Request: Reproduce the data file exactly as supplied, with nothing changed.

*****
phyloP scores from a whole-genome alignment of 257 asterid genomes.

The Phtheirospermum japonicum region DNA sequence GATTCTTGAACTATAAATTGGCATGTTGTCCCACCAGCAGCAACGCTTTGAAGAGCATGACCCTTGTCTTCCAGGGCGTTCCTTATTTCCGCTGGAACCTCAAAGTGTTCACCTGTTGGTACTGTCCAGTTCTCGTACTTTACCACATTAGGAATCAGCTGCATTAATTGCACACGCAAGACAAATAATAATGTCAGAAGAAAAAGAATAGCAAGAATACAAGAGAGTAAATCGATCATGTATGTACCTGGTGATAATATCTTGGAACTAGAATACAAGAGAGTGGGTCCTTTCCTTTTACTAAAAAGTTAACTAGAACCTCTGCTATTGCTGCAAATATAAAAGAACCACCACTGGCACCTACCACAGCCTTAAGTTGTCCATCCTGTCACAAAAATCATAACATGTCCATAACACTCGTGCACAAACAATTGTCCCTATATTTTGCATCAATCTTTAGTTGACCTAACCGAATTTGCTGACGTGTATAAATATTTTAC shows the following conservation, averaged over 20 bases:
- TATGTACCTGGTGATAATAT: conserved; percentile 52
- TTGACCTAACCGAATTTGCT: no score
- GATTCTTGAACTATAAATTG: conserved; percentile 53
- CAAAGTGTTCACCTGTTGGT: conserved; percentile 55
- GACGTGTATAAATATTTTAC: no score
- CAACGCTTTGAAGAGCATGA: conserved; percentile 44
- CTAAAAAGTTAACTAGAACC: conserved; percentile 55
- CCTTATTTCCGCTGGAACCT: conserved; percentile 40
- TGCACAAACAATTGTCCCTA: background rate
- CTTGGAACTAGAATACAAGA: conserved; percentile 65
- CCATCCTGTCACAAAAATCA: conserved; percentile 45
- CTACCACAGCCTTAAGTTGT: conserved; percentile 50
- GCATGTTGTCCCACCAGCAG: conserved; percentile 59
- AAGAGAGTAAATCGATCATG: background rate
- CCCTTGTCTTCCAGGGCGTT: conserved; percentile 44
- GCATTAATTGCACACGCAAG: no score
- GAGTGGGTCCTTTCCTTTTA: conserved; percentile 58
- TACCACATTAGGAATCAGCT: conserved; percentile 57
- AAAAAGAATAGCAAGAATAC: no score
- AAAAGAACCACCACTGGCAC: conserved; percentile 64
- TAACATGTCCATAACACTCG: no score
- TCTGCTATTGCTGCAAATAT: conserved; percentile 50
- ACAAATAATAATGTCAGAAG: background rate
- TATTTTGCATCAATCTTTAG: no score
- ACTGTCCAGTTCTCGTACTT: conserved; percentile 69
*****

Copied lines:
phyloP scores from a whole-genome alignment of 257 asterid genomes.

The Phtheirospermum japonicum region DNA sequence GATTCTTGAACTATAAATTGGCATGTTGTCCCACCAGCAGCAACGCTTTGAAGAGCATGACCCTTGTCTTCCAGGGCGTTCCTTATTTCCGCTGGAACCTCAAAGTGTTCACCTGTTGGTACTGTCCAGTTCTCGTACTTTACCACATTAGGAATCAGCTGCATTAATTGCACACGCAAGACAAATAATAATGTCAGAAGAAAAAGAATAGCAAGAATACAAGAGAGTAAATCGATCATGTATGTACCTGGTGATAATATCTTGGAACTAGAATACAAGAGAGTGGGTCCTTTCCTTTTACTAAAAAGTTAACTAGAACCTCTGCTATTGCTGCAAATATAAAAGAACCACCACTGGCACCTACCACAGCCTTAAGTTGTCCATCCTGTCACAAAAATCATAACATGTCCATAACACTCGTGCACAAACAATTGTCCCTATATTTTGCATCAATCTTTAGTTGACCTAACCGAATTTGCTGACGTGTATAAATATTTTAC shows the following conservation, averaged over 20 bases:
- TATGTACCTGGTGATAATAT: conserved; percentile 52
- TTGACCTAACCGAATTTGCT: no score
- GATTCTTGAACTATAAATTG: conserved; percentile 53
- CAAAGTGTTCACCTGTTGGT: conserved; percentile 55
- GACGTGTATAAATATTTTAC: no score
- CAACGCTTTGAAGAGCATGA: conserved; percentile 44
- CTAAAAAGTTAACTAGAACC: conserved; percentile 55
- CCTTATTTCCGCTGGAACCT: conserved; percentile 40
- TGCACAAACAATTGTCCCTA: background rate
- CTTGGAACTAGAATACAAGA: conserved; percentile 65
- CCATCCTGTCACAAAAATCA: conserved; percentile 45
- CTACCACAGCCTTAAGTTGT: conserved; percentile 50
- GCATGTTGTCCCACCAGCAG: conserved; percentile 59
- AAGAGAGTAAATCGATCATG: background rate
- CCCTTGTCTTCCAGGGCGTT: conserved; percentile 44
- GCATTAATTGCACACGCAAG: no score
- GAGTGGGTCCTTTCCTTTTA: conserved; percentile 58
- TACCACATTAGGAATCAGCT: conserved; percentile 57
- AAAAAGAATAGCAAGAATAC: no score
- AAAAGAACCACCACTGGCAC: conserved; percentile 64
- TAACATGTCCATAACACTCG: no score
- TCTGCTATTGCTGCAAATAT: conserved; percentile 50
- ACAAATAATAATGTCAGAAG: background rate
- TATTTTGCATCAATCTTTAG: no score
- ACTGTCCAGTTCTCGTACTT: conserved; percentile 69